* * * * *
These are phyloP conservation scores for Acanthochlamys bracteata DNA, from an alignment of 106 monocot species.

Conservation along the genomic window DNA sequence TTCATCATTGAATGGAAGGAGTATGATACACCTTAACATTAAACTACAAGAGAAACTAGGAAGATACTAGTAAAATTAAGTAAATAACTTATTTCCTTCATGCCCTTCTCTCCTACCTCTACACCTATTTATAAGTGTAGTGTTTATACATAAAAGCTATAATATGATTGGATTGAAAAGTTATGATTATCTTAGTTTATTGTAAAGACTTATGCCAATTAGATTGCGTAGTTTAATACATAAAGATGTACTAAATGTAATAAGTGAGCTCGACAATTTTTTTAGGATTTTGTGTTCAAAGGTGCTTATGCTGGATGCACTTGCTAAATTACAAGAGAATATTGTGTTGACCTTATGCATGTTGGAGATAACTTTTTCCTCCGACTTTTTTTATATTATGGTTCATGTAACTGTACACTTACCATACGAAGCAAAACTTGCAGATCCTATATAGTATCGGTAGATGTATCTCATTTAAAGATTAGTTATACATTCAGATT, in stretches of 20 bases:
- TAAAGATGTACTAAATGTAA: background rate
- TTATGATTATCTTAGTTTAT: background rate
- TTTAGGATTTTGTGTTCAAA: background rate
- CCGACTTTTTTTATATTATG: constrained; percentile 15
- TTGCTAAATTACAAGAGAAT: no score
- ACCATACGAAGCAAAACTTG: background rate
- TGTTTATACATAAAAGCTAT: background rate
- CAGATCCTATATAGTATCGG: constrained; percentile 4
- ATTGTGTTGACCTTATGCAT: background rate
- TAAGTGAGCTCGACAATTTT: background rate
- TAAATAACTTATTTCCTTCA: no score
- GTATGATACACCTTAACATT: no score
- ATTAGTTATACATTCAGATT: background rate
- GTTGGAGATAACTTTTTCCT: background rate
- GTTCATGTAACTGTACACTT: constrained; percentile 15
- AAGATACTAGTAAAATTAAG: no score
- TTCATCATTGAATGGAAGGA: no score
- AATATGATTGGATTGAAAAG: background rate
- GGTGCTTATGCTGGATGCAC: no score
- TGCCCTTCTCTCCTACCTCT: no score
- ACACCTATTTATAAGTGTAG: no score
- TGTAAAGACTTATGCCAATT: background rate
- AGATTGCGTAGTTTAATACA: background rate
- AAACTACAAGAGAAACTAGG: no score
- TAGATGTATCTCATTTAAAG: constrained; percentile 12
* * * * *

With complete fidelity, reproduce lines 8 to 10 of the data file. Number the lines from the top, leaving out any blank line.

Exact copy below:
- ACCATACGAAGCAAAACTTG: background rate
- TGTTTATACATAAAAGCTAT: background rate
- CAGATCCTATATAGTATCGG: constrained; percentile 4